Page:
M 1 (NGC 1952, Sh2-244) Bright Nebula in Taurus

Located at: RA 05 hours 34 minutes 32 seconds, Dec +22 degrees 01 minutes 00 seconds

Size: 6.0' x 4.0' Magnitude: 7.4 Class: Supernova Remnant (Sharpless) 2 3 3

North is up

West to the right

Telescope:

 8" f5 Newtonian reflector

Camera:

 ST-8XME, self-guided, binned 1x1, temp -20c, camera control MaxIm DL 4.56

Image:

Lumicon Deep Sky filter, 240 minutes (24 x 10 minute subs) 02/10/11/2007; seeing 2.7-3.4 FWHM per CCDStack

Processing:

CCDStack 1.3.2, Photoshop 7.0

Location:

 Rolling Roof Observatory, Thousand Oaks, CA 91360 (+34d 13m 29s -118h 52m 20s)

Notes:

This object is a little small to show good detail at 1000mm focal length. I tried re-sampling the image to double the size, but I though it better to keep the same image scale (1.8" / pixel) for most of the images ... to better compare the actual angular sizes of the various objects as imaged with the 8" f5 Newtonian. This image replaces a 90 minute unfiltered Track & Accumulate image from 01/07/2006. See the 14.5" version.

From the NGC / IC Project:

Contemporary Visual Observation(s) for NGC 1952
NGC 1952 = M1 =  Crab Nebula = LBN 833 = Sh 2-244 = Taurus A
05 34 32.0 +22 00 52
V = 8.5;  Size 6x4

17.5": very bright, unusual potato shape with an irregular surface brightness,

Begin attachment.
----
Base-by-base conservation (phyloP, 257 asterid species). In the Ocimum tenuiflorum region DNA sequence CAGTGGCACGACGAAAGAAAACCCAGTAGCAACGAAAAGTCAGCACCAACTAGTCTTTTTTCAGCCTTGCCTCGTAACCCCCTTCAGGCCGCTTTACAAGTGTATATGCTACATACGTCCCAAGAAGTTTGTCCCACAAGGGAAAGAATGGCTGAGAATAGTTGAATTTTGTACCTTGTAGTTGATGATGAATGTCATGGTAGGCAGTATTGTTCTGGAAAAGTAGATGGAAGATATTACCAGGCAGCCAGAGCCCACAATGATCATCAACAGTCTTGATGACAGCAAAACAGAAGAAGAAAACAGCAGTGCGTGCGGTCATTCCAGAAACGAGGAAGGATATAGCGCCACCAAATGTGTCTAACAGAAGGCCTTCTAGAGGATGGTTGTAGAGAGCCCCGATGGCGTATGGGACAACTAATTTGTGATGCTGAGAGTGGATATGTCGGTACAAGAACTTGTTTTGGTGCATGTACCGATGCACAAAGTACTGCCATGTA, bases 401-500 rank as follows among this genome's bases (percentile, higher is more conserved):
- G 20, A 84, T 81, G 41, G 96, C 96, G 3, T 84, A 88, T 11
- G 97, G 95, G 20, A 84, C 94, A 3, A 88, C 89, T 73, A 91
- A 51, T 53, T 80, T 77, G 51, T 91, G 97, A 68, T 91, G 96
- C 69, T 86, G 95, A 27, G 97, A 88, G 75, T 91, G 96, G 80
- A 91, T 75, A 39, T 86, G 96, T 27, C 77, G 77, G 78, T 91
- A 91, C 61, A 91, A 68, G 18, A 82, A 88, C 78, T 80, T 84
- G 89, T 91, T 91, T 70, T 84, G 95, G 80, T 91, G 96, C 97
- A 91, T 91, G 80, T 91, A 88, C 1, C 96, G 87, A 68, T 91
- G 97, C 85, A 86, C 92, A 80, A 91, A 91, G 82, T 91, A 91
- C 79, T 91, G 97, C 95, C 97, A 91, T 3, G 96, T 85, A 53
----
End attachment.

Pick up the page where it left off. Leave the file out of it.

6'x4', broad concentration towards center.  Very irregular elongated shape with 
extensions or "arms" towards the NW and SE, ragged edges at periphery.  A large 
dark indentation or "bay" intrudes on the NE side of the SE extension, so this 
end is thinner and less prominent.  A few faint stars are superimposed.  Using 
an OIII filter, the overall structure is muted but a bright inner streak is 
visible which is not noticeable without the filter.

13": large, bright, irregular potato shape, large indentation on following emd.

8": moderately bright, irregular shape, fairly large, indentation on the NW and 
SE ends.

- by Steve Gottlieb
Historical Research Notes / Correction for NGC 1952
NGC 1952 = M 1 = The Crab Nebula.  This is the prototypical supernova remnant 
(from SN 1054), and is now a large, bright nebula.  We have adopted the 
position of the pulsar near its center as the nebula's position as well.  The 
pulsar, by the way, is the southern of the two stars of similar brightness 
near the nebula's center.

There is evidence, however, that in this case at least, the star has a large 
proper motion -- it is no longer at the center of the nebulosity implied by 
the measured expansion of the knots and filaments, but is several arcsec to 
the northwest.  This is taken as evidence for an asymmetric supernova 
explosion which gave the star a powerful kick and set it off at high velocity.

In spite of all this, we're sticking with the position of the pulsar as the
center of the nebula for the time being.  Perhaps we'll change our minds in a
few thousand years when the star is well away from the center of the expanding
nebula. - Dr. Harold G. Corwin, Jr.